The wedding of Maud Beatrice Crocker to Arnold Carnegie Heron took place at the end of the Edwardian era on the 20th October 1914. Maud was my 1st cousin 2x removed, her mother Charlotte was my great grandfather’s sister.
There were other weddings in the family during the Edwardian period, but this is the only photograph we have found so far.
During this time it had become popular to be photographed outside, instead of the more formal studio images of the Victorian era. From looking at the dresses of the bride and her sisters (the four young ladies seated either side of Maud) it is apparent that the family were in a position to provide a formal white wedding with several attendants.
The flowers and bridesmaids were now an established part of weddings, and the social status of a family could be assumed from the size of the wedding party, the location, setting, elegance of participants and the scale of the floral arrangements.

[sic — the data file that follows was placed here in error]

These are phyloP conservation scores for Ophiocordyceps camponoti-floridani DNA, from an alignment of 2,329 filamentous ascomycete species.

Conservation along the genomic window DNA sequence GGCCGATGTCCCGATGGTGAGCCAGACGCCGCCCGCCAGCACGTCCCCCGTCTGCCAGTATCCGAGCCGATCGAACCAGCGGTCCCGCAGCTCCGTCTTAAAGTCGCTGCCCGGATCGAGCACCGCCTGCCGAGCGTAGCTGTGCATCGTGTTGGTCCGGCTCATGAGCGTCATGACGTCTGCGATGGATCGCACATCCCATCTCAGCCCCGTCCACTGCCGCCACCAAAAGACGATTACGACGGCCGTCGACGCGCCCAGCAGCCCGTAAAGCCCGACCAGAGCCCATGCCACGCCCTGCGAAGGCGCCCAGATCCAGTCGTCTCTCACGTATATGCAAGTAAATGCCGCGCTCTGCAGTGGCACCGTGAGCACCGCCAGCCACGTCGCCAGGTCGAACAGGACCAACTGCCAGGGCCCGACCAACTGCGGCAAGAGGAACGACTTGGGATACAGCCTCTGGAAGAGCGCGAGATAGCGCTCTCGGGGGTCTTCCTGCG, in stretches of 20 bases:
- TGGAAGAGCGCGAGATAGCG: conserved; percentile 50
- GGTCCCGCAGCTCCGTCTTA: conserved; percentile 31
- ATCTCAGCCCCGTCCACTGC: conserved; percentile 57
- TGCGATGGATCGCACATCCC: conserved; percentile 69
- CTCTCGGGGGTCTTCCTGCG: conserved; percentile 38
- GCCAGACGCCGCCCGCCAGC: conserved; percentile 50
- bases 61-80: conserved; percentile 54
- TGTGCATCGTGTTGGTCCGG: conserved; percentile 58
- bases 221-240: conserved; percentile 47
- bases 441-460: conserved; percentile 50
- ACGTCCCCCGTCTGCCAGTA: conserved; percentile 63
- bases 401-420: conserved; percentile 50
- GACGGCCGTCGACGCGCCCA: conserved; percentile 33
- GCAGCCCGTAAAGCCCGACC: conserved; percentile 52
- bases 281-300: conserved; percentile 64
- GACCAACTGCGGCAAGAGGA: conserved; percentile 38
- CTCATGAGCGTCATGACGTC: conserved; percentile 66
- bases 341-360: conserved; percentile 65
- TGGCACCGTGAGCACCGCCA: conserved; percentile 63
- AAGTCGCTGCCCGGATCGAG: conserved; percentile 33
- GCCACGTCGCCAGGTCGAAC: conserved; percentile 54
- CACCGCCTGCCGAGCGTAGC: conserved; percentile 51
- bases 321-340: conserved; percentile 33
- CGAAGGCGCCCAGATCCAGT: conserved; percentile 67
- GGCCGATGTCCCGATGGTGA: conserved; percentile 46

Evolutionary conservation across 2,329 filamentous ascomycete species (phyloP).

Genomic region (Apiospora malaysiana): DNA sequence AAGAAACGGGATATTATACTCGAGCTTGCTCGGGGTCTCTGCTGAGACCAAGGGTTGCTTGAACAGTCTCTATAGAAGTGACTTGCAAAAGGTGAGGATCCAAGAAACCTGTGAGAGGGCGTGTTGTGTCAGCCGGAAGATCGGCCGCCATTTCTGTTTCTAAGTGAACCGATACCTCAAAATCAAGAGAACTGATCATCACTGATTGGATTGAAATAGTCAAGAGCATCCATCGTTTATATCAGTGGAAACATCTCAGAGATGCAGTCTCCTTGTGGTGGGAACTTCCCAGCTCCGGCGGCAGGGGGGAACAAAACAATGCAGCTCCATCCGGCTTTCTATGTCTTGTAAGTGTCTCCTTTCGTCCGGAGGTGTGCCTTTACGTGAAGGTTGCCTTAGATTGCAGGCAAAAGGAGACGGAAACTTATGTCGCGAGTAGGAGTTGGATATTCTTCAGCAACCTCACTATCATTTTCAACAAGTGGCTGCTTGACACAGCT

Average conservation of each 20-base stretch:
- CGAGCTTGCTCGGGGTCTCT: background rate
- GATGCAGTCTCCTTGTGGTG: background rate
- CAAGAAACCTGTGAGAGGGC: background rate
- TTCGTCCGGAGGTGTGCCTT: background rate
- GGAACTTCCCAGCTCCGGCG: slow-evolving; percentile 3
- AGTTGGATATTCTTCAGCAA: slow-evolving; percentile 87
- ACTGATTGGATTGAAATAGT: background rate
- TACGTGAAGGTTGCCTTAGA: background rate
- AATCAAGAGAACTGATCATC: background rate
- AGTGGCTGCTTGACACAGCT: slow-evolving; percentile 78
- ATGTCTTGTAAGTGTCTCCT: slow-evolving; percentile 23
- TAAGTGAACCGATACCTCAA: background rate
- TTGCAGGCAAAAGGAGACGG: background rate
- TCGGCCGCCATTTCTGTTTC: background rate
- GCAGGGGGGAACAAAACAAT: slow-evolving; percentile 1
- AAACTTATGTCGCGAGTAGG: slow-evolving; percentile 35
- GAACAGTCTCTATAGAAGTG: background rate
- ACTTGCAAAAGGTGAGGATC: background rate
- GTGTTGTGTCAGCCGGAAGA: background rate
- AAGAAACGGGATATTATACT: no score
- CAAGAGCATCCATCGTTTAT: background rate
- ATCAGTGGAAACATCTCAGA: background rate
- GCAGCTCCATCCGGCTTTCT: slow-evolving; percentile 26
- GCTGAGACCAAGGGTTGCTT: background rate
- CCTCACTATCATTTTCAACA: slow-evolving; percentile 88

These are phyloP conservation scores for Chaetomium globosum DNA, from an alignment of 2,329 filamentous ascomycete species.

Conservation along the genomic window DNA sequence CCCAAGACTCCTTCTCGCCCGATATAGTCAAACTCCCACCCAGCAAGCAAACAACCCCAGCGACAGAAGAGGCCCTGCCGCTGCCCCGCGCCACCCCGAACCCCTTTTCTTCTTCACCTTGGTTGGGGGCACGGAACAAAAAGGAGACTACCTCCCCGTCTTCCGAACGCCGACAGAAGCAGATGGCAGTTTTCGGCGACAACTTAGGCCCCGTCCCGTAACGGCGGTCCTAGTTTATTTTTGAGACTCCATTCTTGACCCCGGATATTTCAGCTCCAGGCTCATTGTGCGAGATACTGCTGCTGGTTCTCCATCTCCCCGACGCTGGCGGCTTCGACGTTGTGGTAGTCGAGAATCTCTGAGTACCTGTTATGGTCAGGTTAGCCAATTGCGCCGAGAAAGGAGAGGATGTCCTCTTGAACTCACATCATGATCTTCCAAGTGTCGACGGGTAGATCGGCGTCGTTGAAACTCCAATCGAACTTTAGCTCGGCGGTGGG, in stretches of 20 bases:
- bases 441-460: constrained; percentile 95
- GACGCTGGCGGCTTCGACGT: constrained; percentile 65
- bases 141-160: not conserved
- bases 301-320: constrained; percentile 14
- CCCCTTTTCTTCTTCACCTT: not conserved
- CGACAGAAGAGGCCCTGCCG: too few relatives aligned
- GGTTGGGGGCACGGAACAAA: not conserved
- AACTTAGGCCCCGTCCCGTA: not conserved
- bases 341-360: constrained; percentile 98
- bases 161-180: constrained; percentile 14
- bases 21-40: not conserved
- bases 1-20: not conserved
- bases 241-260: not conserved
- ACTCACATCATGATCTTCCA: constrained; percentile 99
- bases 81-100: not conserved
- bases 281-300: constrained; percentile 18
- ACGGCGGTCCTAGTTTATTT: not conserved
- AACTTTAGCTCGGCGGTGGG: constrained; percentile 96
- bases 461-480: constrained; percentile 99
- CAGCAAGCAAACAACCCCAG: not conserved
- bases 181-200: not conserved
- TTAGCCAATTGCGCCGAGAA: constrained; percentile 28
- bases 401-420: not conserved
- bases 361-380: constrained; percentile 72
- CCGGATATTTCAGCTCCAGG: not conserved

Maud was holding a very large floral arrangement, the wedding was in October so I’m not sure what flowers they would have been, or what colour they were.
Large, trailing bouquets were a characteristic of the Edwardian era.
There is one very well dressed lady, to the left of the bridegroom.
Fashionable head wear for younger women was to wear wide-brimmed hats, which we can see the younger sisters of the bride chose to wear.
During the war it was usual for the bridegroom to wear their military uniform on their wedding day, with other male guests being a frock coat or a lounge suit, with a tie in a plain colour being worn instead of the more formal white tie or bow tie of the late Victorian weddings. (jayneshrimpton.co.uk)
The photograph has a name printed at the bottom:
The Wykeham Studios in Victoria Street opened in 1913, and was there until 1957 and was owned by Frederick William Emuss and Montague Picton Prout. (photolondon.org.uk)
The church Maud and Arnold were married in was St. James, West Streatham. This church is still there, it was completed in 1910 with the chancel and spire added in 1914 – 15. Here is a photo, from their website.